Power Changeover Circuit Ideas?

Greetings.
I am putting together a stationary power supply (plugs into a wall socket) for my robot. I plan to use this instead of the on-board batteries when the robot
is powered up for extended periods of time. The supply will connect to the robot through an umbilical cord, so I obviously do not plan on the robot physically moving during these periods.
I would like to be able to switch between the batteries and stationary supply while the robot is powered up. One idea I had was to use a DPDT relay or switch to toggle between the two, but I need a way to supply current while the contacts are flying. I wondered if just a big capacitor wired in series with a resistor to limit the inrush current would do the trick.
The batteries (4 x 12V SLA) and stationery supply output 48V. The DC-DC converters that supply the various voltages on the robot are rated from 36 to 72V, so they can take a fair amount of input sag without cutting out. The robot typically draws less than 1A at 48V.
I am fairly new at this, so I suspect that there are better solutions out there. Any ideas?
Jeff.
P.S. Until I get the "Delete Sender" button working on my email program, replace the references to spam with "bucky" to email me directly.
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Jeff Shirley
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Jeff,
I have been working on a robot with two power sources as well, a battery and a hydrogen fuel cell. I do exactly as you suggest, and it works fine. I use a 2200uF cap to keep the Stamp lit up during the switch over.
Jonathan

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How about a diode in series with each power source? Adjust the stationary supply so its output voltage is slightly higher than the maximum battery voltage. The diodes will cause the power to be drawn from whatever source is higher. When the power supply is disconnected, the batteries are higher and supply the load. When the supply is connected, it is higher so it takes the load. (You could also design a circuit to charge the batteries while connected to the external source.)
One advantage of this method is that you never really disconnect the batteries, so if you have a power dip or something while plugged in, your robot doesn't reboot itself, it just runs on the batteries until the power comes back.
John Kasunich
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Hi John.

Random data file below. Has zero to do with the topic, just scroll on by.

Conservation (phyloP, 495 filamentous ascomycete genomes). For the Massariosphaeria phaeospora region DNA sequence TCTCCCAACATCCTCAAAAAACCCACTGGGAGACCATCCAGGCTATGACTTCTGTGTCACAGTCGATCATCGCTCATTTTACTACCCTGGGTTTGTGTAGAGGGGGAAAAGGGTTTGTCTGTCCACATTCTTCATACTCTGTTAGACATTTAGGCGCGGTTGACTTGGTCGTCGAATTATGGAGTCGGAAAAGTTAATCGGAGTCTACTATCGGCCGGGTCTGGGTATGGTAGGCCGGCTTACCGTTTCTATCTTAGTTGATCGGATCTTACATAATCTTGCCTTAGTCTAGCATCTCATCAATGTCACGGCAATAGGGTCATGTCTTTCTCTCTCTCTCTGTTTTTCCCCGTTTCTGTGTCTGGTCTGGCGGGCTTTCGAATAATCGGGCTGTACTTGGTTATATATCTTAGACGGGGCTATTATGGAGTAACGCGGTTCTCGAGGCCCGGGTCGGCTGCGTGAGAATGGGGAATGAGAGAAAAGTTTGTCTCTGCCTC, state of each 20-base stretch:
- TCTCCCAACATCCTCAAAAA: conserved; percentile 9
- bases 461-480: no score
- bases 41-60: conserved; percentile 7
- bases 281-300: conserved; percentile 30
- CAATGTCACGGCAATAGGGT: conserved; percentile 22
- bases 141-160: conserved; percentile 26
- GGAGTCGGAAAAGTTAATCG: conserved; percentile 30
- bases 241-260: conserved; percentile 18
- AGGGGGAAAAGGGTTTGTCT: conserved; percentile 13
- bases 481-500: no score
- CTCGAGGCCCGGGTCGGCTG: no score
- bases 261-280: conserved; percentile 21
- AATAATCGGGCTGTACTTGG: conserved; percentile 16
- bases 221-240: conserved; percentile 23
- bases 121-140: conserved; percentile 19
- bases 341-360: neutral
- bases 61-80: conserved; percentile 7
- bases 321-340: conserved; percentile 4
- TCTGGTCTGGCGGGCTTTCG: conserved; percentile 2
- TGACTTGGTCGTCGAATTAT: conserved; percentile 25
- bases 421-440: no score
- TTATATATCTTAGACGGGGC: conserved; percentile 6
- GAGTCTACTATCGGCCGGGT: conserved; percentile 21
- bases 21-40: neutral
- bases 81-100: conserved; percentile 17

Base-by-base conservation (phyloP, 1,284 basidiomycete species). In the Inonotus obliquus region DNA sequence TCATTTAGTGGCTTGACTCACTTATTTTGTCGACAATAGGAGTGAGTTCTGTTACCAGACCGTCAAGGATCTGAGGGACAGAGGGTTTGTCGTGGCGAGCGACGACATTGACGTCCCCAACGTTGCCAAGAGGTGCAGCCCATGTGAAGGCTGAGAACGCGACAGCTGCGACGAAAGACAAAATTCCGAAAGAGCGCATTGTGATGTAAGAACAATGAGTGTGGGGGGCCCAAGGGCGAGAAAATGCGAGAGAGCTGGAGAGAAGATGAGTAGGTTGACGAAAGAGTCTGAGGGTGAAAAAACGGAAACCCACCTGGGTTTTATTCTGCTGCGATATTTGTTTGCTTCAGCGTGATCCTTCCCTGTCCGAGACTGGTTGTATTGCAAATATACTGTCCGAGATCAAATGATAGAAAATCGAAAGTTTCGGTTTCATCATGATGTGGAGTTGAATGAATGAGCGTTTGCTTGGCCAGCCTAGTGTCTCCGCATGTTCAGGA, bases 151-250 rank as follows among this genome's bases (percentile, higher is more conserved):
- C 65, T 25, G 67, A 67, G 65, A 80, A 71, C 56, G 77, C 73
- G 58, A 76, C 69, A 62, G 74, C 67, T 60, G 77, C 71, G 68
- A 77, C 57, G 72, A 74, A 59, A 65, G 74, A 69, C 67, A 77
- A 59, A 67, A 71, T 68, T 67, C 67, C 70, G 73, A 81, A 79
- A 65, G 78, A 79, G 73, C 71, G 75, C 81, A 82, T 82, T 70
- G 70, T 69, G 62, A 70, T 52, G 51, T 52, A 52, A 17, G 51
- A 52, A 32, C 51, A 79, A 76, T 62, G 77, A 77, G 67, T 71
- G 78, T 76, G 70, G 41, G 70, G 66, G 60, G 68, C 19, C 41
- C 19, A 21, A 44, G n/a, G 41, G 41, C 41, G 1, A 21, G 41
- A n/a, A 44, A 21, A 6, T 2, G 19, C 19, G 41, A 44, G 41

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I like it. Any pointers for a charger design (48V)?

Good point. I live in California, and you know how reliable the power is here. ;^)
Jeff.
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Jeff Shirley
snipped-for-privacy@mindspring.com
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I'm not a charger/battery expert by any means. Chargers can be very simple, or very complex. It depends on the battery chemistry and the performance you want/need. The simplest charger is a single resistor. Assume for instance that you have a 48V battery and a 52V external supply. A 1K resistor from the supply terminal to the battery terminal (before the diodes) will deliver 4mA ((52-48V)/1K) to the batteries. This is at best a trickle charge, and would take forever to actually charge the battery. A lower resistor could increase the charge current and shorten the charge time, but with a serious risk of overcharging and damaging the batteries. More sophisticated chargers use special time/voltage/current profiles to charge the batteries quickly but without overcharge or other damage.
John
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I have found a fair amount of information on charging SLA batteries. Methods include constant voltage, constant current, and varying both voltage and current for fast versus float charging. I modified my external supply to output 57.6V (2.4V/cell), which seems to be a maximum based on my reading.
I have a microcontroller reserved for monitoring battery condition, so my idea is to use one of the PWM outputs to modulate the charging through a MOSFET and a choke. That way I can implement the charging strategy in software.
Jeff.
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Jeff Shirley
snipped-for-privacy@mindspring.com
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Sounds good. One caveat - provide some kind of current sense and shutdown in hardware for your FET. If the code burps and accidently leaves the PWM output full ON, it would only take milliseconds for the current to ramp up high enough to pop the FET or do other damage. What you describe is basically a switching power supply, and unless you have lots of experience in this area, a pure software control is likely to let the smoke out of lots of parts before you get it working correctly.
John Kasunich